Vector Product

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Consider, now, the *cross product* or *vector product*:

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Thus, the -component of transforms correctly. It can easily be shown that the other components transform correctly as well, and that all components also transform correctly under rotation about and . Thus, is a proper vector. Incidentally, is the

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The cross product transforms like a vector, which
means that it must have a well-defined direction and magnitude. We can show
that
is *perpendicular* to both and .
Consider
. If this is zero then the cross product
must be perpendicular to . Now,

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Therefore, is perpendicular to . Likewise, it can be demonstrated that is perpendicular to . The vectors , , and form a

Let us now evaluate the magnitude of
. We have

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Thus,

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Consider the parallelogram defined by the vectors and --see Figure A.103.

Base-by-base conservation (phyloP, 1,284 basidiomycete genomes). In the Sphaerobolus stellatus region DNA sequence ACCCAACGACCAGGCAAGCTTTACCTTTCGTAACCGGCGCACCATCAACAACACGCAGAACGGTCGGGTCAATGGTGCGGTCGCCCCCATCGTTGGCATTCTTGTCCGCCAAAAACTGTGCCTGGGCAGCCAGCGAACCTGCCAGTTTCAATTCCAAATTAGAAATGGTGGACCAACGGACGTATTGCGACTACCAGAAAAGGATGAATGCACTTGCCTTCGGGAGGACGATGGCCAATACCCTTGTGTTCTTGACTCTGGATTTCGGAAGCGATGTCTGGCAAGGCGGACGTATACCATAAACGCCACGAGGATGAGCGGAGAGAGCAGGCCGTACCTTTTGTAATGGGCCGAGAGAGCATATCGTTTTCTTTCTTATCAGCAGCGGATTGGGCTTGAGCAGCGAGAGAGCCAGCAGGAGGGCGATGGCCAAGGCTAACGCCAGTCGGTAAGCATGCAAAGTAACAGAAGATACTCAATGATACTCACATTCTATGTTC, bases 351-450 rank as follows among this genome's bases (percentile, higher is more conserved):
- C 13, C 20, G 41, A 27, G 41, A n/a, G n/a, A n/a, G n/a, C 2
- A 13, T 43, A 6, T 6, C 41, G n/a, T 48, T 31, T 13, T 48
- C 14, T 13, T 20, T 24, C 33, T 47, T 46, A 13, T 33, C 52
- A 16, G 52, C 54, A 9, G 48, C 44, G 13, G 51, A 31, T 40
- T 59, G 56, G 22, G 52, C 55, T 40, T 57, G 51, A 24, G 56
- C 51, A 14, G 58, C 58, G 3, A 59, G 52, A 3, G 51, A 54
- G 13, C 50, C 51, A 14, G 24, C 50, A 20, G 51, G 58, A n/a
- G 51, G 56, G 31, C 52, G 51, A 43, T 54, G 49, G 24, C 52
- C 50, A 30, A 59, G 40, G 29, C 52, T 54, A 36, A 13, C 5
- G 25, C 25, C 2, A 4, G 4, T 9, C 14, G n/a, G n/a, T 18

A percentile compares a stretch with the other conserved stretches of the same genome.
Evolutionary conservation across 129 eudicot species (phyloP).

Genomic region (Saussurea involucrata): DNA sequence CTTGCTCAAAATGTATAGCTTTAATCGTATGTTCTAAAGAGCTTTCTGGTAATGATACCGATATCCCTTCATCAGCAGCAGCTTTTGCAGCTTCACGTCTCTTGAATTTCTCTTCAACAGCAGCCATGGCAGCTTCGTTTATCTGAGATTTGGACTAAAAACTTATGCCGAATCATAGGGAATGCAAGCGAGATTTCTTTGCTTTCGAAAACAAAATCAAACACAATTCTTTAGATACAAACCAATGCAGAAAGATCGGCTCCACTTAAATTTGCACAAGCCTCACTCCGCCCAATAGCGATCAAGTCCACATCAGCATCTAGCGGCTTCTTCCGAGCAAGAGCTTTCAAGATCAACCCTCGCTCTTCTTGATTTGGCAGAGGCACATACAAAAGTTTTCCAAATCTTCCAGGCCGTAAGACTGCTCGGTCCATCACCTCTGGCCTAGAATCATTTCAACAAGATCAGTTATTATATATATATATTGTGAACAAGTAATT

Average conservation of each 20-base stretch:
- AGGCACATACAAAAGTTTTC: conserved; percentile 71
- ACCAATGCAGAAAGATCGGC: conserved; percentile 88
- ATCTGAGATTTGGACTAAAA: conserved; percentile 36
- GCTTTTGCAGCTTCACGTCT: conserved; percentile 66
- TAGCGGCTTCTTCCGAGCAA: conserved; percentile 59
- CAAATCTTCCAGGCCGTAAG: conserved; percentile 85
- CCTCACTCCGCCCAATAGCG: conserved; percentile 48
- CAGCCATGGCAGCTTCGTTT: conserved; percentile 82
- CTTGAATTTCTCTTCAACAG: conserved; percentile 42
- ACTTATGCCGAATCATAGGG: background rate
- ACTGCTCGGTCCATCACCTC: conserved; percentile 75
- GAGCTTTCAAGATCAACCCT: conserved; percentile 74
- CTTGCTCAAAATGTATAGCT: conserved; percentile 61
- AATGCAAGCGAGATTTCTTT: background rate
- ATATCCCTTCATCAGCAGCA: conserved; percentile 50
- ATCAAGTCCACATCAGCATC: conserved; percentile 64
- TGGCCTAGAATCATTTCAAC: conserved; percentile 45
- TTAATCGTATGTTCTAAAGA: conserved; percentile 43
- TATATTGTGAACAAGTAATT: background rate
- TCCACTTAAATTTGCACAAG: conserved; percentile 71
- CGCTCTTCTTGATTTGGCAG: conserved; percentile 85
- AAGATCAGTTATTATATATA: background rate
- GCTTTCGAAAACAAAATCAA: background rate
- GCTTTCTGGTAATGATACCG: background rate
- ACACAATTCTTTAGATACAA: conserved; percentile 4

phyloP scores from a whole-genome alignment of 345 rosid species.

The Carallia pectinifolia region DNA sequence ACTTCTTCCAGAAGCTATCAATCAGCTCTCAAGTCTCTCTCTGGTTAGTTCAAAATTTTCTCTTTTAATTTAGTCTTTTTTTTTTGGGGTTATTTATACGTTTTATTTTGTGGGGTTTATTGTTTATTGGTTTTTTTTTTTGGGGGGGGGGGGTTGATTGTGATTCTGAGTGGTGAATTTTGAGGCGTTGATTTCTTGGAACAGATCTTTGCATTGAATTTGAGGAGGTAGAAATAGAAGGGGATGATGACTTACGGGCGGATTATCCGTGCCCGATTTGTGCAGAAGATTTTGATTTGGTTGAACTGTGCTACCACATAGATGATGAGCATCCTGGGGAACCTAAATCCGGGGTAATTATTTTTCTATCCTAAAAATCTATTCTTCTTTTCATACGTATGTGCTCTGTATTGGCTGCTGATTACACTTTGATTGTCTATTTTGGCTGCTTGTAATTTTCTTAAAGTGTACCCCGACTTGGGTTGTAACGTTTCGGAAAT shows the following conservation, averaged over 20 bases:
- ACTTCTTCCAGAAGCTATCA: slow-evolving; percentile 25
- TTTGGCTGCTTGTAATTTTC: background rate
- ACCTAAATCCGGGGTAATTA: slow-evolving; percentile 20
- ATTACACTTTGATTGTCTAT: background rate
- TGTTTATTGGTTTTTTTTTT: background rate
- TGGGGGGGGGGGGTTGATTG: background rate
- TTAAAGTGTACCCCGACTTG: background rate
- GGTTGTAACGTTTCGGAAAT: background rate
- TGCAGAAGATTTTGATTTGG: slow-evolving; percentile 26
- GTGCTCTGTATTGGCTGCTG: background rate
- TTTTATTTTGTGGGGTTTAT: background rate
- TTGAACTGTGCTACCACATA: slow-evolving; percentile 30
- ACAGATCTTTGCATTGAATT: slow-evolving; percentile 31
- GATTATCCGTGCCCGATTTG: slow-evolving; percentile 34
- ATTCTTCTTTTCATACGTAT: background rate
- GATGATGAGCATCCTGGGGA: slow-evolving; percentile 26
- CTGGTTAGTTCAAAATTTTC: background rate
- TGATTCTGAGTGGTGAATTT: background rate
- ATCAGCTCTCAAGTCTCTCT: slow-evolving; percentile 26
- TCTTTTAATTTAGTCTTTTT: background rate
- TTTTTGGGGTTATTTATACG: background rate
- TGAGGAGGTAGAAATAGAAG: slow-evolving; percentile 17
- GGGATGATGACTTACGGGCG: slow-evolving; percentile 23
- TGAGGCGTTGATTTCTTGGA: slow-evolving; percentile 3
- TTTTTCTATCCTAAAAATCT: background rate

The *scalar area* of the parallelogram is
. By convention, the *vector area* has the magnitude of the
scalar area, and is normal to the plane of the parallelogram, in the sense obtained from a right-hand circulation rule by rotating on to
(through an acute angle): *i.e.*, if the fingers of the right-hand circulate in the direction of
rotation then the thumb of the right-hand indicates the direction of the vector area. So, the vector area is coming out of the
page in Figure A.103.
It follows that

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Suppose that a force is applied at position --see Figure A.104.
The torque about the origin is the product of the magnitude of the force and
the length of the lever arm . Thus, the magnitude of the torque is
. The direction of the torque is conventionally defined as the direction of
the axis through about which the force tries to rotate objects, in the sense
determined by a right-hand circulation rule. Hence, the torque is out of the page in Figure A.104.
It follows that the vector torque is
given by

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The angular momentum, , of a particle of linear momentum and position vector is simply defined as the moment of its
momentum about the origin: *i.e.*,

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